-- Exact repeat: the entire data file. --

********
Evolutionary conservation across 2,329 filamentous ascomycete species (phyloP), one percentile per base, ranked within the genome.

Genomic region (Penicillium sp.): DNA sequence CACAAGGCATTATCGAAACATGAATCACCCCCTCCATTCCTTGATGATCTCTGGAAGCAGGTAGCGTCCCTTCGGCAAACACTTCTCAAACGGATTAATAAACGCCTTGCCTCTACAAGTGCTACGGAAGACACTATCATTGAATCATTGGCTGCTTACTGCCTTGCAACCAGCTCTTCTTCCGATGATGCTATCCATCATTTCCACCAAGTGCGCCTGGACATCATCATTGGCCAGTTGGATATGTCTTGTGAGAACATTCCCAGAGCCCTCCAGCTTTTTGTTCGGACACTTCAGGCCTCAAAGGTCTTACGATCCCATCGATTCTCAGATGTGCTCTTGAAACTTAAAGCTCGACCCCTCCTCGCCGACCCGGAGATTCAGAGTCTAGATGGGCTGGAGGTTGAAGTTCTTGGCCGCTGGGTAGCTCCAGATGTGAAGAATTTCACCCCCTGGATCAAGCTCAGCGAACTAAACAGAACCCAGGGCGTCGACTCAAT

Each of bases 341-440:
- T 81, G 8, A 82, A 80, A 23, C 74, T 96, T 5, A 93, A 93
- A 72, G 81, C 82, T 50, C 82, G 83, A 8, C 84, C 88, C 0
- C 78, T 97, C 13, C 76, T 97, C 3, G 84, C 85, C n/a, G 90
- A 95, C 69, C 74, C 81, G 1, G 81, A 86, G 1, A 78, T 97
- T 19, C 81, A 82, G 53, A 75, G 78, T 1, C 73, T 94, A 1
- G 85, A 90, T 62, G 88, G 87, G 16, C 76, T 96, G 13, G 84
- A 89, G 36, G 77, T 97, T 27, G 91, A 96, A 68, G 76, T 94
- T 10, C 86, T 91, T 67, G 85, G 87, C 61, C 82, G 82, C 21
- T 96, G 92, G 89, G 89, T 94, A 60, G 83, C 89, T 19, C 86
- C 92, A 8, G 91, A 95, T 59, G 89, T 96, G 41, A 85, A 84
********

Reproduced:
Evolutionary conservation across 2,329 filamentous ascomycete species (phyloP), one percentile per base, ranked within the genome.

Genomic region (Penicillium sp.): DNA sequence CACAAGGCATTATCGAAACATGAATCACCCCCTCCATTCCTTGATGATCTCTGGAAGCAGGTAGCGTCCCTTCGGCAAACACTTCTCAAACGGATTAATAAACGCCTTGCCTCTACAAGTGCTACGGAAGACACTATCATTGAATCATTGGCTGCTTACTGCCTTGCAACCAGCTCTTCTTCCGATGATGCTATCCATCATTTCCACCAAGTGCGCCTGGACATCATCATTGGCCAGTTGGATATGTCTTGTGAGAACATTCCCAGAGCCCTCCAGCTTTTTGTTCGGACACTTCAGGCCTCAAAGGTCTTACGATCCCATCGATTCTCAGATGTGCTCTTGAAACTTAAAGCTCGACCCCTCCTCGCCGACCCGGAGATTCAGAGTCTAGATGGGCTGGAGGTTGAAGTTCTTGGCCGCTGGGTAGCTCCAGATGTGAAGAATTTCACCCCCTGGATCAAGCTCAGCGAACTAAACAGAACCCAGGGCGTCGACTCAAT

Each of bases 341-440:
- T 81, G 8, A 82, A 80, A 23, C 74, T 96, T 5, A 93, A 93
- A 72, G 81, C 82, T 50, C 82, G 83, A 8, C 84, C 88, C 0
- C 78, T 97, C 13, C 76, T 97, C 3, G 84, C 85, C n/a, G 90
- A 95, C 69, C 74, C 81, G 1, G 81, A 86, G 1, A 78, T 97
- T 19, C 81, A 82, G 53, A 75, G 78, T 1, C 73, T 94, A 1
- G 85, A 90, T 62, G 88, G 87, G 16, C 76, T 96, G 13, G 84
- A 89, G 36, G 77, T 97, T 27, G 91, A 96, A 68, G 76, T 94
- T 10, C 86, T 91, T 67, G 85, G 87, C 61, C 82, G 82, C 21
- T 96, G 92, G 89, G 89, T 94, A 60, G 83, C 89, T 19, C 86
- C 92, A 8, G 91, A 95, T 59, G 89, T 96, G 41, A 85, A 84